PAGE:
ReSharper Code Cleanup does not fix “Convert to Lambda Expression” issues.

Problem: ReSharper Code Cleanup does not fix “Convert to Lambda Expression” issues. Solution: Use regular expression find and replace to correct. Explanation: I am a recent ReSharper convert so my code does not match the format suggested by ReSharper.  The Code Cleanup feature of ReSharper can really help to get your code in line. However, there does not appear to be an option to have it convert code to Lambda Expressions for you. Because I had so many lines of code to fix I decided to use the Regular Expression option of the Find and Replace dialog to fix all my lines at once.  The goal of a regular expression is to allow you to describe patterns of interest. Below is an example of a line of code that would cause ReSharper to suggest changing to a Lambda Expression. dest.DeviceGet = () => { return diverter; };   After being converted to an expression the results would appear like this: dest.DeviceGet = () => diverter; As you can see the curly braces, semicolon and return statement were removed. If you review the lines you will realize there is a pattern we can use to locate the lines that need to be corrected. We are looking for a line that contains a curly brace ‘{‘ followed by a space ‘ ‘ and the word ‘return’ and another space ‘ ‘. Now we want to copy everything up to the ‘;’. This portion of the line will remain after it is converted. Finally we want to select the ‘;’, space ‘ ‘ and closing curly brace ‘}’;  The regular expression to select this line is below: \{ return {[^;]+}; \} The regular expression begins be locating the starting curly brace \{. I must precede the curly brace with a backslash because it is a reserved character. Next is the space followed by the word ‘return’ and another space. Next we have to identify the portion of the string we need to copy. We do this by using a pair of curly braces {} to tag that portion of the string. Any pattern matched within those braces will be tagged so we can use it in the replace textbox of the Find and Replace dialog. The next portion of our regular expression needs to match all characters up to but not including the first semicolon ‘;’.  We achieve this by adding “[^;]+” to our regular expression.  The square brackets define a character class.  A character class matches any character within the brackets.  However, if the first character is a circumflex ‘^’ it changes the meaning to match any character except the ones within the brackets.  Adding the + matches one or more occurrences of the preceding regular expression.  Because we places our character class within curly braces the matched string will be tagged for later use. Finally we match the actual ‘;’, space and closing curly brace with “; \}”. The completed regular expression defines what we want to find and tags the portion we need to retain. Each pair of curly braces is given a number staring from 1. To use the first tagged portion in the Find and Replace dialog we simply type \1.  Below is a screen shot of the Find an Replace dialog ready to correct all your “Convert to Lambda Expression” warnings.  Note: you must check the “Use Regular expressions” check box.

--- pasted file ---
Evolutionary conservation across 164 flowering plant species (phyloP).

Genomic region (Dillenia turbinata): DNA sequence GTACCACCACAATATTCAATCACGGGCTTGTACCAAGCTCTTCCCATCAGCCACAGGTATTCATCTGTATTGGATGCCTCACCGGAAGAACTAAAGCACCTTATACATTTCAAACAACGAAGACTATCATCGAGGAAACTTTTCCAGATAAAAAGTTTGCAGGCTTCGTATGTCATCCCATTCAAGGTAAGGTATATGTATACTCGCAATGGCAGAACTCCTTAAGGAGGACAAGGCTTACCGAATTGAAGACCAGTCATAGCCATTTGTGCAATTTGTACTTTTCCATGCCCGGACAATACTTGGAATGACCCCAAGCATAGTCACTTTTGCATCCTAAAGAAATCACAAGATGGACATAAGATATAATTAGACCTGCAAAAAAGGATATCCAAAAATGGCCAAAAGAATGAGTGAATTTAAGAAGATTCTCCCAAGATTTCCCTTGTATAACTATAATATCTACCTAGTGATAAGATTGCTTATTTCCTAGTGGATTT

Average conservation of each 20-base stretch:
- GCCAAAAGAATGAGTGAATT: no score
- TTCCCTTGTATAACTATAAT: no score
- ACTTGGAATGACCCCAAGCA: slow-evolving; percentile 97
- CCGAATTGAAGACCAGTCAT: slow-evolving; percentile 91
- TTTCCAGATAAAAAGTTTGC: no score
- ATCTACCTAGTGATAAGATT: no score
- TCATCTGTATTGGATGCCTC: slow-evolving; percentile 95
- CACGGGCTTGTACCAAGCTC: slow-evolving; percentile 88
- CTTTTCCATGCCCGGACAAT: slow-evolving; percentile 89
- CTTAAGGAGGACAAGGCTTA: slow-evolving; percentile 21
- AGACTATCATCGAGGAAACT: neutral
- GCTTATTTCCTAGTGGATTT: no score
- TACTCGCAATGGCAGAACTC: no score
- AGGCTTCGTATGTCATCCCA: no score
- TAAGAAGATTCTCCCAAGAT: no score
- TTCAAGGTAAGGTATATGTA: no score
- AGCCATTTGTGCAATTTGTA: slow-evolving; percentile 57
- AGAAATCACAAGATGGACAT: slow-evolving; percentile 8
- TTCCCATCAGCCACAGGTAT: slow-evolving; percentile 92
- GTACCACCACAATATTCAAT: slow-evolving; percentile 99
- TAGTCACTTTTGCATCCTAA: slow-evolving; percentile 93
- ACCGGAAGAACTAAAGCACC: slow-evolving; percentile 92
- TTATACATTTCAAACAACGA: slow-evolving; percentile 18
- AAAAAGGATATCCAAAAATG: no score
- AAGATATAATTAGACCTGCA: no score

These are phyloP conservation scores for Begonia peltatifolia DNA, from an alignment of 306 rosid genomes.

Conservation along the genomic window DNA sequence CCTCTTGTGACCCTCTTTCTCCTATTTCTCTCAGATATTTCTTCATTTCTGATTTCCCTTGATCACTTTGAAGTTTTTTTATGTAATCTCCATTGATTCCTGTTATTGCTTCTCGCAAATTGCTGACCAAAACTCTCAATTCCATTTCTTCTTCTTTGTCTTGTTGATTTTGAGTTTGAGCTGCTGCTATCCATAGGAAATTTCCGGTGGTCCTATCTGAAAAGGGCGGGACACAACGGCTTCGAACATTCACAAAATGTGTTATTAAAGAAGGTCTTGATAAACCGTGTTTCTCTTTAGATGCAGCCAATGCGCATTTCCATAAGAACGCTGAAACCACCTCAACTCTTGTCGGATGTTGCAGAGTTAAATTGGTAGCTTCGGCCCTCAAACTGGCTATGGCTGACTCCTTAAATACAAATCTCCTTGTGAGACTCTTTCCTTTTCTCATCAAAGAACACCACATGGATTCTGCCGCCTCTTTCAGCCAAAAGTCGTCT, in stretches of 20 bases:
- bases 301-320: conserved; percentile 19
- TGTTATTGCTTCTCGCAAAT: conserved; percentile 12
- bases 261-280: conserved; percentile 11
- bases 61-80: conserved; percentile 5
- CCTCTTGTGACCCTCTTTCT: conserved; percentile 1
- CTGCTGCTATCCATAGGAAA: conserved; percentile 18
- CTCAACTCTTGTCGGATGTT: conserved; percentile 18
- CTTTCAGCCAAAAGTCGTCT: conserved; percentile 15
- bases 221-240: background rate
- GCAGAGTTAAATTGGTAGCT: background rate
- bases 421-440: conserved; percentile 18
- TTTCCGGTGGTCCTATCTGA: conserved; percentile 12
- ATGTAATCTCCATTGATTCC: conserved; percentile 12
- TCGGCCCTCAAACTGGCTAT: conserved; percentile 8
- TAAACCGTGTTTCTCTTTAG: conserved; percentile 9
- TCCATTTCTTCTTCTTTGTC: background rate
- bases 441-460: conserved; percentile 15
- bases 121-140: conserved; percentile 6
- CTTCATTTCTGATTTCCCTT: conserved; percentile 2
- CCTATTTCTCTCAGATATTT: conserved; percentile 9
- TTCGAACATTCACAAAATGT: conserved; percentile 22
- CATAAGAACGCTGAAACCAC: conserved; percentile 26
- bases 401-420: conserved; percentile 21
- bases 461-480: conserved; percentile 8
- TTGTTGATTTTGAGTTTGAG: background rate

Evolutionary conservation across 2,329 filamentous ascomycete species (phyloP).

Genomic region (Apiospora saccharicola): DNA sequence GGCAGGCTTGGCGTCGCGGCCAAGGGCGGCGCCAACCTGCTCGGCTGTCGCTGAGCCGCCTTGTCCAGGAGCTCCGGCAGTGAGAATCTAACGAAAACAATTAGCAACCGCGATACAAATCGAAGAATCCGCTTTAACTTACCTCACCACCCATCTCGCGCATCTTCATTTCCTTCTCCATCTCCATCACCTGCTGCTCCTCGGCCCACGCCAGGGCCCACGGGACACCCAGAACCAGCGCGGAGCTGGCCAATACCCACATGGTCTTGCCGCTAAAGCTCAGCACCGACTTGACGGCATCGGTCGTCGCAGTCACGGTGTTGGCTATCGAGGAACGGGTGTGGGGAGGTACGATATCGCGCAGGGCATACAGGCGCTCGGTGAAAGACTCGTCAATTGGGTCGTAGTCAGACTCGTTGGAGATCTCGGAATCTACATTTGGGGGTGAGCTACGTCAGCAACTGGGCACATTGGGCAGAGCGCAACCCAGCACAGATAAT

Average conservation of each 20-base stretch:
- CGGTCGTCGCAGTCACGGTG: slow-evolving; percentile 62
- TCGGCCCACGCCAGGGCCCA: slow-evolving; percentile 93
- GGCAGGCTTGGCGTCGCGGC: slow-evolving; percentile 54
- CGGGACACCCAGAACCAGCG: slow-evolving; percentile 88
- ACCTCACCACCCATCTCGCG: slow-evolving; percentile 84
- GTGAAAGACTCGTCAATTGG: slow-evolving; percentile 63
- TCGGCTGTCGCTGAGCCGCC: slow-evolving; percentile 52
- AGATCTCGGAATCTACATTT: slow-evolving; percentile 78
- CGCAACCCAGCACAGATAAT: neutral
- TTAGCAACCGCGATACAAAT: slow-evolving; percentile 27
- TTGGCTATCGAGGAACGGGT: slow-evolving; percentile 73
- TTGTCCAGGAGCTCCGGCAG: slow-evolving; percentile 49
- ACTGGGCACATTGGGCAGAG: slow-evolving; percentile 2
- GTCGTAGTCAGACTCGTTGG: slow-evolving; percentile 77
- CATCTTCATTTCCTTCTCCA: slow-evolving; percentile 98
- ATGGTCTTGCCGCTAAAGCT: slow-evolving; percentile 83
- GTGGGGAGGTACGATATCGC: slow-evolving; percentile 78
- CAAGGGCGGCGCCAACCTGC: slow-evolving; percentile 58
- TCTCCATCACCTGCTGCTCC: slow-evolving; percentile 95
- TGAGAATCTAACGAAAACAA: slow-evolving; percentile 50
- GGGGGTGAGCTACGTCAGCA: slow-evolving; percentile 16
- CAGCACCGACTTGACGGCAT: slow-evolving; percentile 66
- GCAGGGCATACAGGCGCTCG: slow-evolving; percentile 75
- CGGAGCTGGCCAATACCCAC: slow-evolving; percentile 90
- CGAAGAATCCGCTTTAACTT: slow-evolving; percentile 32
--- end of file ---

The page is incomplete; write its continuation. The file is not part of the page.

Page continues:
Registering Workgroup Test Agent with Test Controller in Domain